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Margaret Bayard Smith
Transcript of Margaret Bayard Smith
more into politics than most women were back in her day
social but she doesn't like to be in the spotlight 24/7
polite and well-mannered
Margaret Smith advocated for women’s rights and gender equality.
If she was a politician today, Mrs. Smith would probably be the Secretary of State.
It is likely she would be involved in foreign affairs as in her diary, she mentions feeling bad for slaves and the less fortunate.
Her primary concern would be to help less fortunate people such as those in third world countries.
She was also an avid writer. The Secretary of State has to do a lot of writing for her job.
By Max, Jared, Kathryn, Sarah, and Tiffany
Margaret Bayard Smith
A modern day comparison to Mrs. Smith would be Hilary Clinton.
Hilary Clinton is a modern version of a woman stepping into powerful position, which is what Mrs. Smith wanted to be.
Mrs. Smith was well educated on politics and wanted to help those less fortunate. Similar to what Hilary Clinton did as Secretary of State by aiding foreign nations.
Hilary Clinton proceeded to become Secretary of State after she ran for President.
Hilary Clinton was the First Lady while Bill Clinton was president, and Mrs. Smith was married to the Secretary of State.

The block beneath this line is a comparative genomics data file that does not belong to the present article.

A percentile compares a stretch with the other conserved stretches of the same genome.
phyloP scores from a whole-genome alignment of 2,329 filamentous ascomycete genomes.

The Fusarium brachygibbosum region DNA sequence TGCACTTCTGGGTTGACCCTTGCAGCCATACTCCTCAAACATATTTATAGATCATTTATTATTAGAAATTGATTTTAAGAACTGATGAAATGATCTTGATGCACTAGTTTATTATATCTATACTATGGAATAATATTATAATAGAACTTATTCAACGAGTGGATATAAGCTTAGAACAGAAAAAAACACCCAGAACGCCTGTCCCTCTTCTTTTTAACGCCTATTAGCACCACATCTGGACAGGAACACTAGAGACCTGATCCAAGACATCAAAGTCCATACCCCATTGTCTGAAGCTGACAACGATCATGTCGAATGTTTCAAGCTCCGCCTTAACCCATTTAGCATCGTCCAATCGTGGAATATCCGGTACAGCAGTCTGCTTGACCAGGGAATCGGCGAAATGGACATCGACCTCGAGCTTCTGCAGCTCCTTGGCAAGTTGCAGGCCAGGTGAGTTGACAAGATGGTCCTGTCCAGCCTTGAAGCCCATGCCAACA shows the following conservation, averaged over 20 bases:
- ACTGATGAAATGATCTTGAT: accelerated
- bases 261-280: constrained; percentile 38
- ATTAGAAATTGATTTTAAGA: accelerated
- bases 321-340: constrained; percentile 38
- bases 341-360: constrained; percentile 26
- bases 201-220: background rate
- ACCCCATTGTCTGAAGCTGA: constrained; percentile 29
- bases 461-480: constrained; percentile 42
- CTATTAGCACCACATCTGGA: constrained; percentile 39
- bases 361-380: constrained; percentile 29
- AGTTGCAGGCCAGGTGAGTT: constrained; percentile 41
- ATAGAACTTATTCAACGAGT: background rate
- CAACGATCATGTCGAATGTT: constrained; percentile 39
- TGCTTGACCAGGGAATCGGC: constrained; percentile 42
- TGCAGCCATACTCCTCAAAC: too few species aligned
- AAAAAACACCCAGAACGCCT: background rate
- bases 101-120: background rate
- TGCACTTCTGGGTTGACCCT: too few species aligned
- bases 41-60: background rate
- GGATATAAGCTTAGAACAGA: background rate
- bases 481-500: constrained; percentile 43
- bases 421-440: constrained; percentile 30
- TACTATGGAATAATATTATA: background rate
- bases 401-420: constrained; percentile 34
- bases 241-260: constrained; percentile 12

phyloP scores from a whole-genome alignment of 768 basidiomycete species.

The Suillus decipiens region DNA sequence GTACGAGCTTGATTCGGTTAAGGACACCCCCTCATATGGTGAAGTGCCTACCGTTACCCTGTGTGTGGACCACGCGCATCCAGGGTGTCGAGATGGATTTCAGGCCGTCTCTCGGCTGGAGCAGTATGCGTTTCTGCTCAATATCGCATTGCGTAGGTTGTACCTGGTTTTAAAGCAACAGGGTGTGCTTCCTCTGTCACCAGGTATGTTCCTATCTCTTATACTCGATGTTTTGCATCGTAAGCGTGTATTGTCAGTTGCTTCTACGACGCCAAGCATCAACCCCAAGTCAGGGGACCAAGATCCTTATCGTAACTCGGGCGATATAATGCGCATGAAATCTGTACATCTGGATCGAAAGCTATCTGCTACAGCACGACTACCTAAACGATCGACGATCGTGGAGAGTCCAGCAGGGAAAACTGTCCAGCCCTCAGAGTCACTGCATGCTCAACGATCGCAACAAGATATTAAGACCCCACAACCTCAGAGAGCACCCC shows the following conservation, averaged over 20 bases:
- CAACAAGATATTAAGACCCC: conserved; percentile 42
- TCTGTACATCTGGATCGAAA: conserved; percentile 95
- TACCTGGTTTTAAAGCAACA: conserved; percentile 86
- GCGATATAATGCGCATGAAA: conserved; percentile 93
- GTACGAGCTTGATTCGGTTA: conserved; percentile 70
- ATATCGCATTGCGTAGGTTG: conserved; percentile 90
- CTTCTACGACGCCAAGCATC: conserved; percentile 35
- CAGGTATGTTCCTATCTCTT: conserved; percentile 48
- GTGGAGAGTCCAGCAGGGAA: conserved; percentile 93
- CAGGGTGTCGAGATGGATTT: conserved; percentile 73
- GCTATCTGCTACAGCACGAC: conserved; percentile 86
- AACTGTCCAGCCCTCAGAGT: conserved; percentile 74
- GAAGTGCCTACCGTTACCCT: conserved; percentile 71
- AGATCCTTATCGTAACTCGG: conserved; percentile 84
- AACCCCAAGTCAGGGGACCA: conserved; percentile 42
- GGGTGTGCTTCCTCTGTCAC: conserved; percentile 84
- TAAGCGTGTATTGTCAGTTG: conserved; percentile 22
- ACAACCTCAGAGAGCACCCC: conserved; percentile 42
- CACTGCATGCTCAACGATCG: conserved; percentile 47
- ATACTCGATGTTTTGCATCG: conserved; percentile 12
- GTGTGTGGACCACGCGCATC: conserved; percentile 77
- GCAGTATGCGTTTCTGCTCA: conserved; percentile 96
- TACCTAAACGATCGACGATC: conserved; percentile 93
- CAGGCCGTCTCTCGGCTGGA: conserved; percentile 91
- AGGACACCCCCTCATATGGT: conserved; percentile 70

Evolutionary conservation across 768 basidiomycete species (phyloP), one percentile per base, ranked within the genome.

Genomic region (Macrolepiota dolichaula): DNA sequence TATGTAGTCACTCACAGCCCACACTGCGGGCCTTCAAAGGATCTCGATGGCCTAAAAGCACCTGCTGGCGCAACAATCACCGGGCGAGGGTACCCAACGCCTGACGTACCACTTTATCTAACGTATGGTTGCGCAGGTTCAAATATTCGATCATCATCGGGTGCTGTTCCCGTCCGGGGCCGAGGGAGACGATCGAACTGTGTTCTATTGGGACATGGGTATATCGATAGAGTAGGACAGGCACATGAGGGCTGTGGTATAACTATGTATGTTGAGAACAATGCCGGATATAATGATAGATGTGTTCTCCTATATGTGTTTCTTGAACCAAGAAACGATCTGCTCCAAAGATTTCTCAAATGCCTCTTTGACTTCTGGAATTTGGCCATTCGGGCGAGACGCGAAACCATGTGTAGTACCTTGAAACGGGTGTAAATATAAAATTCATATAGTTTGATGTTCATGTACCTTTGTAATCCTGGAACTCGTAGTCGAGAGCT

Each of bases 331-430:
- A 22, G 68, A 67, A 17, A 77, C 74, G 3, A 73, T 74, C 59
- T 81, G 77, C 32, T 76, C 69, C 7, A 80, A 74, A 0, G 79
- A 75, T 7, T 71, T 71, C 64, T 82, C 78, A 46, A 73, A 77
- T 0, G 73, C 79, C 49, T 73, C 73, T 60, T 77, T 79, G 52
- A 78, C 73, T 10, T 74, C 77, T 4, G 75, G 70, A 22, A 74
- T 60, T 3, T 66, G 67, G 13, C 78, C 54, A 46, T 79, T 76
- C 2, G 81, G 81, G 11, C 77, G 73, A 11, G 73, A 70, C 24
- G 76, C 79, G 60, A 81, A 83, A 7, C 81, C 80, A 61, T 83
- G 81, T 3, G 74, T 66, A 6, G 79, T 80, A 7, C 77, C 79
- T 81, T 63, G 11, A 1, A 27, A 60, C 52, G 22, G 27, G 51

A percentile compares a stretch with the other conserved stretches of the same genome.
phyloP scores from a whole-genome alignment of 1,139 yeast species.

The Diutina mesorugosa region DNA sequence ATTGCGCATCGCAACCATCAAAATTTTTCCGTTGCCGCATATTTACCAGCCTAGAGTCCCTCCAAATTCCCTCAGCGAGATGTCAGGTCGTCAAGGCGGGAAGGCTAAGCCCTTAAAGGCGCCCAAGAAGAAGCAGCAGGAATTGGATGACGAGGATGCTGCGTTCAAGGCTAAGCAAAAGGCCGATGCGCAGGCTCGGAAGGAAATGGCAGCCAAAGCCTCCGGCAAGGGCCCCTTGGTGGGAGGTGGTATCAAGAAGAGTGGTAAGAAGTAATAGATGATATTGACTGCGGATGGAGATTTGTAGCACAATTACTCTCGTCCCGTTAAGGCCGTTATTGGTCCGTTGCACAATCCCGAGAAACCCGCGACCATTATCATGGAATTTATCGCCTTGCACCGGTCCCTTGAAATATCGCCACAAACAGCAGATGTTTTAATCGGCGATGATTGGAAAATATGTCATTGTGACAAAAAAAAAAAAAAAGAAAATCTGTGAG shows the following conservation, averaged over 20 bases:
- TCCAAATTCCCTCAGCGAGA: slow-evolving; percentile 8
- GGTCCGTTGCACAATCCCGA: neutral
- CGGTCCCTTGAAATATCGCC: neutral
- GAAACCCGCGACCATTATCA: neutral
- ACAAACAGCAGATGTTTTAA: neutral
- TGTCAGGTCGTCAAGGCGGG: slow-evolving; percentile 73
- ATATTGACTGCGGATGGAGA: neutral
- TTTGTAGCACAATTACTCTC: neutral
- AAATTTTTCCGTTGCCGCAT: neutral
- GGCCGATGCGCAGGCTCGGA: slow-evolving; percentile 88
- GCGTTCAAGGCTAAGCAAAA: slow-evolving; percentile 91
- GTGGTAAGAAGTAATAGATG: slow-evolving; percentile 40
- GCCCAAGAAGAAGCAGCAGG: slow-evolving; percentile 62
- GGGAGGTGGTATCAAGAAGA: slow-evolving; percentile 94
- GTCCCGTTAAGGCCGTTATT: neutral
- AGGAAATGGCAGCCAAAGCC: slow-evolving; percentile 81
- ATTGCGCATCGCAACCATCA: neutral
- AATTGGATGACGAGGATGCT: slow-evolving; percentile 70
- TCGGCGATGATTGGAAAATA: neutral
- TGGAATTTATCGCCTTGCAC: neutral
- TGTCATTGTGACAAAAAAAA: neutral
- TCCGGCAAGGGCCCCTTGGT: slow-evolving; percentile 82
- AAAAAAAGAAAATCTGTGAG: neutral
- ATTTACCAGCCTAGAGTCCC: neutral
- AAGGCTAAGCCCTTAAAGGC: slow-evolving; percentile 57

Being on the scene in Washington through marriage educated both woman about politics greatly, causing an undeniable resemblance.
Modern day Bayard Smith
Helping in Poverty
Excerpts from her journal:
"I will endeavor to improve...and promote
the happiness and welfare of my children
"Is there any other country, in which such
earnest and good feelings would have
governed the populace?"
"The women here are taking a station in society which is not known elsewhere. [...] Last night Mr Ogilvie while he censured the frivolous, elevated the rest of our sex, not only to an equality but I think to a superiority to the other sex. [...] Ladies and gentlemen stand and walk about the rooms, in mingled groups, which certainly produces more ease, freedom and equality than in those rooms where the ladies sit and wait for gentlemen to approach to converse."
The First Forty Years of Washington Society
She was quite concerned with how all the slaves and workmen appeared very poor and under dressed.
In addition to her social activities, she dedicated some of her time to helping with the poor.
She baked her own bread, reared four children, and aided the poor.
Women's station has been elevated
Women can now casually converse with men on their own accord. (No more "Speak when you're spoken to.")